You buy a DVD, and then loan it to your neighbor. You shoot a video of your new baby and make copies to send to everyone in the family. Your college professor shows a short clip of a classic film in class. You’re on vacation so you record three weeks of “Desperate Housewives.” These are all rights we take for granted — but in fact everything you know about owning music and movies is up in the air right now, and where it will come down is anyone’s guess.
That’s the message of J.D. Lasica’s excellent new book, “Darknet: Hollywood’s War against the Digital Generation,” a comprehensive look at the current battle over how record and movie companies will protect their digital property from piracy — and what media consumers may lose in the process. “Darknet” refers to parts of the Web unseen by the public and specifically to the world of illegal underground file-sharing — the only option, in Lasica’s view, that consumers may have if content owners are overzealous in locking up their intellectual property.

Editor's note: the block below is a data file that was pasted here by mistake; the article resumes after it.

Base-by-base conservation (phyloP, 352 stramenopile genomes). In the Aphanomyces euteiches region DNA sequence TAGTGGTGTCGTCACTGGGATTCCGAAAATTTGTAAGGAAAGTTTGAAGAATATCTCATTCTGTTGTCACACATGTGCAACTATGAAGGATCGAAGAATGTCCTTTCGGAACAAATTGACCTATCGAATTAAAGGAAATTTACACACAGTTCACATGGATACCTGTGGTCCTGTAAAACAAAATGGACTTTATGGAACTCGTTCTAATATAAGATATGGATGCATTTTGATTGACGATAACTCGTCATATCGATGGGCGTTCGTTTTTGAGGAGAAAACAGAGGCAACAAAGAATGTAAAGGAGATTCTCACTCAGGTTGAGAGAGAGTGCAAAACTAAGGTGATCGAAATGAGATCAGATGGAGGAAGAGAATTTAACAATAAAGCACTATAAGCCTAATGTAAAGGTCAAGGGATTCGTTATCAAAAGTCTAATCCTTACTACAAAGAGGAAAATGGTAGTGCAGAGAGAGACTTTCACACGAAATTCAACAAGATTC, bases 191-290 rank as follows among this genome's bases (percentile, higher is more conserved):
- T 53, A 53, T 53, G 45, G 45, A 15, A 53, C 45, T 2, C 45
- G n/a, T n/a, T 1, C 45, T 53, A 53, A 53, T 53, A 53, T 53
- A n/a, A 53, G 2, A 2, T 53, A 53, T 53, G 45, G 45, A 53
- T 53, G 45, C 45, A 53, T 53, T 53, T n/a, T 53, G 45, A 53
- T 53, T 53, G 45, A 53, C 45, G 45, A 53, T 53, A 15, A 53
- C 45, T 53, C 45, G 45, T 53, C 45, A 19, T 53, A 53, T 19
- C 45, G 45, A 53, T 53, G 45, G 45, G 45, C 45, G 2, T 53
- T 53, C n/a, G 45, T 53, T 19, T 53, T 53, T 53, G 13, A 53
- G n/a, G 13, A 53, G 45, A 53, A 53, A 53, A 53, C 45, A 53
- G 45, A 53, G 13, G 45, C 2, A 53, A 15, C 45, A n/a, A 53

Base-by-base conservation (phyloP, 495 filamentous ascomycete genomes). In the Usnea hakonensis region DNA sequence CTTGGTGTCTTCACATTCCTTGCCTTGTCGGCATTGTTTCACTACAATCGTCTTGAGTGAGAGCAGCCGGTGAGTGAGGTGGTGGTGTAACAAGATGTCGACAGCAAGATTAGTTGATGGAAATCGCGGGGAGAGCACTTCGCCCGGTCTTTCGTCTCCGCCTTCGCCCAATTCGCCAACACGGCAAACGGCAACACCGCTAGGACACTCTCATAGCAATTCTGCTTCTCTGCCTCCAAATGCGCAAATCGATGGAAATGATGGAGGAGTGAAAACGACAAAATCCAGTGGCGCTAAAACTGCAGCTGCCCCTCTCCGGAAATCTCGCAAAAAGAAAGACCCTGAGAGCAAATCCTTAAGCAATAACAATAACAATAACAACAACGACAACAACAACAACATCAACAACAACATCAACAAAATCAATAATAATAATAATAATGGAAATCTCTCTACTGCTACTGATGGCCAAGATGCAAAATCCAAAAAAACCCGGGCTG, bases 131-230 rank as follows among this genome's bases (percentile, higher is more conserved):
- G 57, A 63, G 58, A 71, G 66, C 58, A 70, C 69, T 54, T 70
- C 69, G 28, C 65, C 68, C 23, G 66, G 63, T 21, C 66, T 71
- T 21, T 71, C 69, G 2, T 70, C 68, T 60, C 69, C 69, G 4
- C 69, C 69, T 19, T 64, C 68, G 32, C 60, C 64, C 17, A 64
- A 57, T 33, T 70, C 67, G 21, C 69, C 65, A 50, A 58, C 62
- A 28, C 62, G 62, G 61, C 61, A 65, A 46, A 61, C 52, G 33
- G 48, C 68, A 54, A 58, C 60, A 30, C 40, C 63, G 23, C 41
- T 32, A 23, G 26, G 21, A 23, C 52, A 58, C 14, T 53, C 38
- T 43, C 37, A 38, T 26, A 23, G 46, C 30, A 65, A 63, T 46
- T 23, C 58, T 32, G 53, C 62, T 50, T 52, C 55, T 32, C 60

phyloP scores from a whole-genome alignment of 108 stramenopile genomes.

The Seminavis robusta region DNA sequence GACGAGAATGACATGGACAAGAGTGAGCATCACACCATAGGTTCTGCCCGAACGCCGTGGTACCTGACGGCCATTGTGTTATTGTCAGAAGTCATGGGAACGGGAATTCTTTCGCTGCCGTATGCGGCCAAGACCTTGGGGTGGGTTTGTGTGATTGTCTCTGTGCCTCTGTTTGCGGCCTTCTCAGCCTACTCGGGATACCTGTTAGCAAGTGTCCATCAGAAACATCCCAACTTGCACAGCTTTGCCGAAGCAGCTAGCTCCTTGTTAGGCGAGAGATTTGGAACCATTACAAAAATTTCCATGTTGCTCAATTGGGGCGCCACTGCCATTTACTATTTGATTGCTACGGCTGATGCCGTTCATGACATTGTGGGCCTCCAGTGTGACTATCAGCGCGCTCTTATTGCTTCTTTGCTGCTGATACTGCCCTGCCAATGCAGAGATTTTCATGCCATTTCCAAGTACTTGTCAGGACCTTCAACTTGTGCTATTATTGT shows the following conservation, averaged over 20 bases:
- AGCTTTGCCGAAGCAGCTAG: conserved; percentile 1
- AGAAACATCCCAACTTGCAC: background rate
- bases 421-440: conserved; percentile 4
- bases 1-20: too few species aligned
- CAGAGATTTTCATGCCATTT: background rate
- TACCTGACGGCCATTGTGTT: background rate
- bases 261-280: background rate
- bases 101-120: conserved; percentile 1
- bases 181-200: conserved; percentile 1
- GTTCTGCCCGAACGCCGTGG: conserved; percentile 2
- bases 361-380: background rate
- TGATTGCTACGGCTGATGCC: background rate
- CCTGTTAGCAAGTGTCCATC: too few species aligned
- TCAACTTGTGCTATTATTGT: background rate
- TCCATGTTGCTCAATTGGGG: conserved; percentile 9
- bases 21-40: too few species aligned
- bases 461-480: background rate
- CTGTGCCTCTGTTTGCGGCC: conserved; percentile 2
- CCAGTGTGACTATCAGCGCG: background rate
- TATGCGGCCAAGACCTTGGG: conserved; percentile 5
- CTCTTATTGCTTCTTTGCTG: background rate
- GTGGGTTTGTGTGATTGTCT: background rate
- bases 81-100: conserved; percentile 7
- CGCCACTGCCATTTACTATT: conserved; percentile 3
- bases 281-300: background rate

It’s hard to deny, however, that big media companies have real reasons for concern: Thanks to file-sharing, millions of young people — the Digital Generation of Lasica’s title — have been taught that digital music is free, and they’re well on their way to deciding the same thing about movies and video. The record and film industries may be coldly calculating corporate behemoths, but they are also protecting the rights of artists. In the end it’s up to the musicians or film-makers to decide if they want to work for free.
(It’s worth noting that “Darknet” is a book rather than a documentary film. Writers tend to be less concerned about digital piracy than other content creators because, while e-books have some devotees, most readers still prefer to buy the paper version. Once good digital reading devices are available and writers make most of their money through e-books, they may also grow more concerned about rights protection.)
In short, an enormous struggle over the protection of intellectual property is underway between the media industry and a loose confederation of digital freedom fighters. Lasica details every aspect of how overly strict control on media could hurt consumers: The new generation of media users, who sample existing works to create new ones, would be locked out by copy protection. Restrictions on commercial content may impact how individuals can use self-created media — some new video cameras, for example, create files that can’t easily be distributed to others. Educators might not be able to take “fair use” snippets of films to illustrate classroom lectures, the way they currently quote from books. Lasica even shows how upcoming efforts to make computers safer from online scams could also give media companies more control over the content we buy.
By Michael Rogers